When you receive an inherited IRA, it can change how you withdraw from your tax-advantaged retirement accounts, as well as impact your tax situation. You might adjust when you decide to take Social Security benefits or how you approach your retirement investment portfolio.
A good calculator can help you get a handle on the situation, especially if you follow up by consulting a retirement specialist who might be able to help you create a retirement road map that includes all the factors.
An inherited IRA can make a big difference in your life. But you need to be aware of some of the sticky situations that can arise. If the paperwork isn’t in order, things can get messy. Plus, it’s a good idea to be aware of how changing tax laws might impact how you manage an inherited IRA.
Are you trying to figure out how to pass on your own IRA? Consider estate planning, including a creating a will or living trust. Review your IRA documents to help make the inheritance process as easy as possible for those you leave behind. Planning is the true gift of inheritance.
TD Ameritrade does not provide legal or tax advice. Please consult your legal or tax advisor before contributing to your IRA.
How much do you need to save to reach your retirement savings goal? Find out by answering a few questions.
Miranda Marquit is not a representative of TD Ameritrade, Inc. The material, views, and opinions expressed in this article are solely those of the author and may not be reflective of those held by TD Ameritrade, Inc.
for thinkMoney ®
Financial Communications Society 2016
for Ticker Tape
Content Marketing Awards 2016
Content intended for educational/informational purposes only. Not investment advice, or a recommendation of any security, strategy, or account type.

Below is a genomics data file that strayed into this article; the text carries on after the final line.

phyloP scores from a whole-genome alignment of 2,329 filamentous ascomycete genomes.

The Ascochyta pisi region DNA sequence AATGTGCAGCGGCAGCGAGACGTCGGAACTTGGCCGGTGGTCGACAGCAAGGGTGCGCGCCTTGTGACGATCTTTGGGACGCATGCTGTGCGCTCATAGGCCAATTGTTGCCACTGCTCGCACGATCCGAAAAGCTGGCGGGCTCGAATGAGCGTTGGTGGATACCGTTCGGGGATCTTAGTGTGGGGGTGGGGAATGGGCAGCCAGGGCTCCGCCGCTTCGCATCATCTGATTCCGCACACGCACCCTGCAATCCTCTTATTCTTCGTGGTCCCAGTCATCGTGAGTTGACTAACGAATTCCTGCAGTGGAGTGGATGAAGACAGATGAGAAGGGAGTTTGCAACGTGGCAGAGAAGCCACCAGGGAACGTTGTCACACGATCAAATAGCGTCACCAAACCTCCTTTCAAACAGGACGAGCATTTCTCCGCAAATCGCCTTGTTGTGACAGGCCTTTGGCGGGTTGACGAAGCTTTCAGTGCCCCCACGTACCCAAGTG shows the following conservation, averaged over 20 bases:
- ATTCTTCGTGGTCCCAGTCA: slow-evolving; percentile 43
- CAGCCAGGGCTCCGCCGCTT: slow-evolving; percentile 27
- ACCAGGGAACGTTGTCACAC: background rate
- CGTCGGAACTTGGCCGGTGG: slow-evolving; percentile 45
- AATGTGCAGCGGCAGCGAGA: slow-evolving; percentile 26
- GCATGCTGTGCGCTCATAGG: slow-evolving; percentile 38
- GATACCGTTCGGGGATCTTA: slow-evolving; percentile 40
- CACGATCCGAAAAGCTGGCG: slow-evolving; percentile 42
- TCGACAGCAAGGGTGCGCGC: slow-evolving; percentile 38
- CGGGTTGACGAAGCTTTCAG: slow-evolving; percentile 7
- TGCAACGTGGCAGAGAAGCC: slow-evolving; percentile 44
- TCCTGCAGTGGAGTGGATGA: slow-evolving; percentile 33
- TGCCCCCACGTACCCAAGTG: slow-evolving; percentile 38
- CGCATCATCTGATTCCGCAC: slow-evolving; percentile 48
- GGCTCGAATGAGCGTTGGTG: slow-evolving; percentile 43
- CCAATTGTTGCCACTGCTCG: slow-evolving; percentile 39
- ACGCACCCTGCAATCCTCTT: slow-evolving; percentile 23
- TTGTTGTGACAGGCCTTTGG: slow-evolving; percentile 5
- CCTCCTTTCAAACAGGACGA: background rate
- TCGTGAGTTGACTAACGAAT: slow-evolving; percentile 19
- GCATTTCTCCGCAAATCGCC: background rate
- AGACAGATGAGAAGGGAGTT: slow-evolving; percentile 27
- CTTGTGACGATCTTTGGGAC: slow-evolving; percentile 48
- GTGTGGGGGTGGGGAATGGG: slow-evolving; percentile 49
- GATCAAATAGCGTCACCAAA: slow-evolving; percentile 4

Be sure to understand all risks involved with each strategy, including commission costs, before attempting to place any trade. Clients must consider all relevant risk factors, including their own personal financial situations, before trading.
Maximum contribution limits cannot be exceeded. Contribution limits provided are based on federal law as stated in the Internal Revenue Code. Applicable state law may be different.
Market volatility, volume, and system availability may delay account access and trade executions.
Past performance of a security or strategy does not guarantee future results or success.
Options are not suitable for all investors as the special risks inherent to options trading may expose investors to potentially rapid and substantial losses. Options trading subject to TD Ameritrade review and approval. Please read Characteristics and Risks of Standardized Options before investing in options.
Supporting documentation for any claims, comparisons, statistics, or other technical data will be supplied upon request.
This is not an offer or solicitation in any jurisdiction where we are not authorized to do business or where such offer or solicitation would be contrary to the local laws and regulations of that jurisdiction, including, but not limited to persons residing in Australia, Canada, Hong Kong, Japan, Saudi Arabia, Singapore, UK, and the countries of the European Union.
TD Ameritrade, Inc., member FINRA/SIPC, a subsidiary of The Charles Schwab Corporation. TD Ameritrade is a trademark jointly owned by TD Ameritrade IP Company, Inc. and The Toronto-Dominion Bank. © 2021 Charles Schwab & Co. Inc. All rights reserved.